Communication and Awareness Patterns of Distributed Agile Teams

Communication and Awareness Patterns of Distributed Agile Teams

Irum Inayat (University of Malaya, Malaysia), Siti Salwah Salim (University of Malaya, Malaysia) and Sabrina Marczak (Pontifícia Universidade Católica do Rio Grande do Sul (PUCRS), Brazil)
DOI: 10.4018/978-1-4666-8510-9.ch001
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Abstract

Agile methods emphasize on team's collaboration and so does the requirements engineering process. But how do agile teams collaborate with their geographically distributed counter parts to accomplish requirements related activities? Although, proved to be flexible and dynamic it needs to conduct more empirical investigation to identify the collaboration patterns of distributed agile teams. Therefore, in this chapter collaboration patterns of geographically distributed agile teams are identified in terms of reported communication (defined as information exchange) among team members and their awareness (defined as knowledge about each other) of each other. A multiple case study method is used in this chapter to study the geographically distributed agile teams in four IT organizations. Though, some of the findings revealed several patterns are corroborating the previous results available in literature. However, some of the patterns identified in this chapter are specific to distributed agile teams. For instance, the chapter identifies that high awareness among agile teams leads to more communication. Implications for research and software industry are discussed and future research directions are also provided.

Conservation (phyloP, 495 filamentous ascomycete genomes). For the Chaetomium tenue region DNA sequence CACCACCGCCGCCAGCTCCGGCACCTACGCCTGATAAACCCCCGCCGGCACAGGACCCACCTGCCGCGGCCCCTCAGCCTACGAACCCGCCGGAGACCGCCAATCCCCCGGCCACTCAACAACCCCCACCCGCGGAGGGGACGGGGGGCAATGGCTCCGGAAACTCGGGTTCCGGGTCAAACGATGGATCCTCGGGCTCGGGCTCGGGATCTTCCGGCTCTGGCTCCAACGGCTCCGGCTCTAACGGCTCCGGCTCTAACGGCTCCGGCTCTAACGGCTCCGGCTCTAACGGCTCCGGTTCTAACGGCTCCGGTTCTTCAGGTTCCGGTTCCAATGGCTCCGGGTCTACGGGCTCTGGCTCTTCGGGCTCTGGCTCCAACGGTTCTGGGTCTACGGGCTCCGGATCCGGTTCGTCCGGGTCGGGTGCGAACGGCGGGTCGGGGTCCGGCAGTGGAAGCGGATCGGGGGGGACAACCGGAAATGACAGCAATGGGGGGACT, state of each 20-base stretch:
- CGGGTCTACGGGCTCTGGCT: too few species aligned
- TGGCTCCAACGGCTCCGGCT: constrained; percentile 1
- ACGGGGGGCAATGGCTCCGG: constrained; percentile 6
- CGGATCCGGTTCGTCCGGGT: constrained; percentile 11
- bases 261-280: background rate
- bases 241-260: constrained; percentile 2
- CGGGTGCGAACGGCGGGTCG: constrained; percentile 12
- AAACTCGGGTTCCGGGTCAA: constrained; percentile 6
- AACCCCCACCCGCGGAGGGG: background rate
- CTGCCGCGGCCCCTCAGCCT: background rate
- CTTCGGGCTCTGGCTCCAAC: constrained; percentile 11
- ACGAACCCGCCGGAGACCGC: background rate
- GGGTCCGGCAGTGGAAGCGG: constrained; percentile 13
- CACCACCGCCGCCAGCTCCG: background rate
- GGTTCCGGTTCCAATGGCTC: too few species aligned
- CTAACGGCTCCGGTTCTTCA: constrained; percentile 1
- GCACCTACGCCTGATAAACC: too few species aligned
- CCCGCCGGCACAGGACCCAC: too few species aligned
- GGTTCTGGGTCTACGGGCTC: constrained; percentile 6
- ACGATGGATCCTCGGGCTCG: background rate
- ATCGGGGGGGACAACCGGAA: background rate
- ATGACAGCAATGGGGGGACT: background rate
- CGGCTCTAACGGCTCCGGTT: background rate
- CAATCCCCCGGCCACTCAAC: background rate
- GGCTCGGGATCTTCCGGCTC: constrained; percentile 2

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Socio Technical Aspects Of Requirements-Driven Collaboration Among Agile Teams

This section presents the main underlying concepts required to develop an understanding of this study.

Requirements-Driven Collaboration

The Requirements-driven Collaboration (RDC) is defined as the collaboration among software development teams required to carry out requirements engineering activity by Damian and colleagues in (Damian, Kwan, & Marczak, 2010). This involves the team’s collaboration with each other for the development and management of a certain set of interdependent requirements during the project development lifecycle. The authors have furthered studied RDC among traditional software development teams in terms of interaction of roles for shaping their communicating patterns (Marczak & Damian, 2011), measuring the impact of distance on awareness among distributed software development teams (Damian, Marczak, & Kwan, 2007), and for agile software development teams (Inayat, Marczak, & Salim, 2013; Inayat, Salim, Marczak, & Kasirun, 2014; Marczak, Inayat, & Salim, 2013)

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